87% of homes in the USA have air conditioning, according to the Energy Information Association. With these systems being a norm, many of us take controlling our environment’s temperature for granted. We are blessed with cooled buildings to escape to on a hot day, while other areas worldwide are forced to interact with the elements much more.
When we stop to think and appreciate our AC units, it may lead us to think, “How do air conditioners work?” or even “Who invented the air conditioner?” Our B&E team has dedicated our careers to learning how to make your home more comfortable through mechanisms such as these cooling units. Therefore, we have spent time learning how these machines came to be how they are today.
Let’s go on a journey from how these cooling systems started in Ancient Egypt 2600 BC to their effects today in 2021.
How do Air Conditioners Work
Before we get into the history of air conditioning, it’s critical to understand how these devices operate. While many think that these units only blow cool air, they are actually moving heat. These systems remove the heat and, humidity in the air from your home, cooling and, drying the air as the system moves the heat. The heat and humidity are then moved outside of the building.
Let’s take a closer look at what your HVAC consists of to better understand how this works. There are different types of air conditioning units, but most consist of the same essential pieces:
- A condenser coil: This coil is typically made out of copper or aluminum to transfer heat rapidly. Its primary cooling focus is to release the heat, as the refrigerant gas condenses into a liquid. The refrigerant is cooled as it moves through the HVAC unit condenser, and heat is released.
- An evaporator coil: This coil both absorbs the heat in the air, transferring it to the refrigerant and removes humidity from the air in your home
- A compressor: This part is responsible for condensing the refrigerant and transporting the refrigerant between evaporator and condenser coils.
- Refrigerant chemical: This liquid or gas compound is responsible for absorbing the heat from your home. It works together with your compressor and coils to provide you with cold and refrigerated air. Knowing which type of refrigerant you are using is critical because certain types are being phased out.
Not only are these pieces that make up this system essential for keeping us cool indoors, but they have become fundamental for the health and wellbeing of society. Air conditioning is used for actions such as storing medicine, transporting food, and helping preserve historical artifacts. Without this invention, our lives would look very different today.
Pre-Modernized Air Conditioning
While these systems may seem complex, the concept of creating a cool environment by removing heat isn’t a new concept. In fact, it’s been around for thousands of years!
The Ancient Egyptians understood and used “evaporative cooling” in 2600 BC. They would hang wet cloth and plants in their windows. As the breeze passed through, cooled air would blow into their space. One could say they invented the first A/C window unit!
In 312 BC, the Ancient Romans invented aqueducts. The cool water would circulate their homes through the floor and ceiling, absorbing heat.
Fast forward to the 1750s when Benjamin Franklin utilized various inconsistent liquids such as alcohol to evaporate heat. Give it a try yourself! Swab some rubbing alcohol on your skin. Can you feel the cooling effects as it evaporates?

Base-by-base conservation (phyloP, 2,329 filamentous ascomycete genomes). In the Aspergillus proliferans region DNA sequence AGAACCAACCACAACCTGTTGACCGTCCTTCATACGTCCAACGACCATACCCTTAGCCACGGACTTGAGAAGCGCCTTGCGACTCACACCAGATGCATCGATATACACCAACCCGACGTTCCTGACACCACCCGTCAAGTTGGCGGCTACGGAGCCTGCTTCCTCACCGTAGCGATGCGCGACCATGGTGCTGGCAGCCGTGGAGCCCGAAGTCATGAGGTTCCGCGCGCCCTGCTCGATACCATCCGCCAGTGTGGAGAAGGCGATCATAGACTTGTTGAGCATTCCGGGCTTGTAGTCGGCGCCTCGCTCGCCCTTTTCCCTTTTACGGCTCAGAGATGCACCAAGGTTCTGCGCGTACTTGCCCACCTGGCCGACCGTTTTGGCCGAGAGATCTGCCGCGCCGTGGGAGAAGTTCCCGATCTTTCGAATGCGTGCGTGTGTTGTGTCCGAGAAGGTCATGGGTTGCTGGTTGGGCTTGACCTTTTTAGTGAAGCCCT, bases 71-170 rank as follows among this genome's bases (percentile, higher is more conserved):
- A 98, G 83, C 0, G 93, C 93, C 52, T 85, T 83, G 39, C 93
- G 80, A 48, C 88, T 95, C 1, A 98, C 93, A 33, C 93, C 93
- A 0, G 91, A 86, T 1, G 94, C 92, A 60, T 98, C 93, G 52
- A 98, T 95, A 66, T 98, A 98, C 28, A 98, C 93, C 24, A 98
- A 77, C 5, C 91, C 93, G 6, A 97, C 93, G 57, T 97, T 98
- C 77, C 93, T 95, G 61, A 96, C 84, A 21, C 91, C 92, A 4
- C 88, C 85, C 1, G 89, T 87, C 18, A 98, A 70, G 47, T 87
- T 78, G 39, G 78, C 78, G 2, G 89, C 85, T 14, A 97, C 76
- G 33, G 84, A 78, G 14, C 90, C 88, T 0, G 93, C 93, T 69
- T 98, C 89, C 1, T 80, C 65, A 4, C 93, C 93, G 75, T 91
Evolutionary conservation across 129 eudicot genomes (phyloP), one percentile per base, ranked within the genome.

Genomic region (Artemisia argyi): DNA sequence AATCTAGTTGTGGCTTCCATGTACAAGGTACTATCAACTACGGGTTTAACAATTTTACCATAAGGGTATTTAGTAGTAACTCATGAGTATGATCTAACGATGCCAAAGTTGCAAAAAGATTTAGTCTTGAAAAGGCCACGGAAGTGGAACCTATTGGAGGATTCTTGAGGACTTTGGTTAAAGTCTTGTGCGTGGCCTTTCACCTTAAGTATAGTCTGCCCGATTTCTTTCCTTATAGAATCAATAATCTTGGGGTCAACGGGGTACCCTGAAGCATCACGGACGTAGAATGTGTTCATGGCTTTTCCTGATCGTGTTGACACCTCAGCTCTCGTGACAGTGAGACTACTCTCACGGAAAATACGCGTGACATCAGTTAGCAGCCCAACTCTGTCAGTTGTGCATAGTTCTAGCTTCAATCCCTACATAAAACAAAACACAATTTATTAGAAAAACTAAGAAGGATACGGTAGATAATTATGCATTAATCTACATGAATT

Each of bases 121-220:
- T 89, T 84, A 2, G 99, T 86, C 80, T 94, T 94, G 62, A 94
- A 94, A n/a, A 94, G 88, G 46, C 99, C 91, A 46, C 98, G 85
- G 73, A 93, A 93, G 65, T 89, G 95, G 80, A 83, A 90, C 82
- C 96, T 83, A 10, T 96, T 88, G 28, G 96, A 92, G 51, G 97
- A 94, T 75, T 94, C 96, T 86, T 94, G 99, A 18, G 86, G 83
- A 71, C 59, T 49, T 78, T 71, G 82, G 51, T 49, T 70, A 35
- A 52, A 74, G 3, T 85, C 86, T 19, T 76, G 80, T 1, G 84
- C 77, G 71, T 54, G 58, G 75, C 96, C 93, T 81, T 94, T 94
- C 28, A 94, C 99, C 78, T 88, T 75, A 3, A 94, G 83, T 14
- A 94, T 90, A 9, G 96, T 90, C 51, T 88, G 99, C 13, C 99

In the 1830’s Dr. John Gorrie experimented by using compression to make buckets of ice to blow air over as a new cooling device for the hospital. The doctor tried to patent his new machine, but unfortunately, the world couldn’t accept his idea. In the past, many rejected the concept of air conditioning or controlling the weather because it went against “God’s Will“.
Refrigeration became more widely used in the 1850s to store and transport food. This concept backed the very important development of the ice cream cone, where the sweet treat could finally be sold in stores.
Who Invented the Air Conditioner?
In 1902, Willis Carrier became the father of modern air conditioning. His legacy continues today as a worldwide HVAC equipment name, Carrier. The New York native started his career by running a publishing company.
During the hot and muggy summers, he experienced issues with his printing machines, where the ink would bleed together due to the humidity. Carrier actively set out to identify ways to fix the dilemma.
The epiphany came to him on a foggy morning on a train platform. The sight helped him realize that he could control and adjust specific levels of moisture and heat in the air. While the engineer received his patent for the modern AC in 1906, he didn’t stop making improvements to the invention.
By the 1920’s he made significant improvements to the device and started selling them commercially. By 1925, the first movie theatre unit was installed in the Rivoli Theatre. Here, people flocked to escape the dog days of summer. Units were then used to boost essential manufactured goods such as wartime supplies. From then on, air conditioners had changed American society.
Air Conditioning in the Future
Today, people are looking more and more towards energy-efficient options to help slow the effects of climate change. Researchers around the globe are pouring their resources to find alternatives to energy-intensive HVAC systems. From clean and renewable energy sources to using the cold from outer space, we are expecting great things in the future of cooling technology!
The next time you blast your AC on a hot summer’s day, think about all of the thoughts and processes that went into developing this phenomenal device. It’s in our human nature to feel comfortable, and with each turning year, there are more concepts to make the most of these systems. Were you surprised about the history of air conditioning? Let us know on Instagram!